Writing Positions

shoes-1480663_640Last week I read this post in a Facebook group for writers: “Should writers be allowed to write characters that they have no similar experience with? Such as writing a character of a different gender, sexuality or race. Curious about other people’s thoughts. I honestly think you should, but I have encountered people who think you shouldn’t.”

Of course, I responded in the said group, but the subject is important enough to explore further. I’ll explain why. As humans, we are compelled to group people. Friends, family, and acquaintances. Men and women. Black and white. Gay, straight, and transgender. There’s an evolutionary reason we do this. In “the old days” we needed to recognize our tribe because we were vulnerable beings. Sticking together with your own group gave you the protection you needed. After all with bears, tigers, and god-knows-what-else on the loose, it was a dangerous world. So we distinguished between “my people” and “other people.”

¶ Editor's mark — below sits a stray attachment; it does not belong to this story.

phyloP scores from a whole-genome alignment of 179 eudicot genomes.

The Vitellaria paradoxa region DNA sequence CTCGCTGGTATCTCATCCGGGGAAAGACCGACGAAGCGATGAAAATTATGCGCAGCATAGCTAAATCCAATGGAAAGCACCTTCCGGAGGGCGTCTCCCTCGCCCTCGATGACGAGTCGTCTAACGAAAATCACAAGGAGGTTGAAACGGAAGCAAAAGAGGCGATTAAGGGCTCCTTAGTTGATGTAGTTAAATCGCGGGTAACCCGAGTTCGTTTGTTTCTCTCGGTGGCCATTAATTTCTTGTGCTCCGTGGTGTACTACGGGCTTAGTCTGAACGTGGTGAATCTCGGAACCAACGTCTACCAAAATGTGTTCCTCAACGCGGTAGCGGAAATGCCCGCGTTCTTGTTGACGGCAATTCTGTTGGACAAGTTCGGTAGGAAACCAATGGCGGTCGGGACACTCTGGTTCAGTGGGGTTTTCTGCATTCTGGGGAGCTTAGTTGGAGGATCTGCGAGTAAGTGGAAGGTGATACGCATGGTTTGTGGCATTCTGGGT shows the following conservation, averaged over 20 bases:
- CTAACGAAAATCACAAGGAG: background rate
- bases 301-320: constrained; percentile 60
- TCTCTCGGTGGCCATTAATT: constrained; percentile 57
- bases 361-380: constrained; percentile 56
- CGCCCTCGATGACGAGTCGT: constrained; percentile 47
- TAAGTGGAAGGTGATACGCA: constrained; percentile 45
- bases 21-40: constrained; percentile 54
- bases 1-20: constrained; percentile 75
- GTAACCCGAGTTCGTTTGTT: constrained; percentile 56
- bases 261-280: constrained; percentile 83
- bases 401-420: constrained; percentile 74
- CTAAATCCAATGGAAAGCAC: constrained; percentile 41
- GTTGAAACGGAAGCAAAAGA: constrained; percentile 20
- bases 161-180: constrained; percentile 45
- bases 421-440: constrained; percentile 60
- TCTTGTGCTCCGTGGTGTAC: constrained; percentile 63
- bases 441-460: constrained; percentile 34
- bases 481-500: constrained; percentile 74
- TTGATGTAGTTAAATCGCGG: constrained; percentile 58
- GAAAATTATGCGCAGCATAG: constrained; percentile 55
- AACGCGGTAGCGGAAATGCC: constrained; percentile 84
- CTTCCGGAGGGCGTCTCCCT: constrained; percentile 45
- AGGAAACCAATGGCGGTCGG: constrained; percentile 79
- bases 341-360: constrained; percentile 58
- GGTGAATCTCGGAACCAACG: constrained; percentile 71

different-nationalities-1743392_640In the current world, we don’t need to divide people into groups anymore. In fact, like some other evolutionary leftover traits, it harms us to do so. We have evolved to the next level, where we can all just live and work together. It is safe to live in another town than the one you were born in, or even another country far away from your birth tribe. There is no need anymore to discriminate. You are even more likely to become a victim of discrimination than you are likely to benefit from it.

So here we are, no need to group people but stuck with a brain that still thinks it should. What do we do? If we are well thinking, civilized people, we educate ourselves. We learn ourselves that different isn’t wrong and that variety is the spice of life. And especially that last bit is vital to writers. Variety is not only what makes society thrive, but it’s also the beating heart of art. Famous photographs, paintings, songs, books and films all make proper use of contrast.

We need differences to define ourselves and the world around us. It’s not a curse; it’s a tool. And yes, by all means, you should use it. Write about others, if you are a man, write a woman. If you are straight, write a gay. If you are a weightlifter, write a ballerina. Write to build bridges and create insights. Surprise the world!

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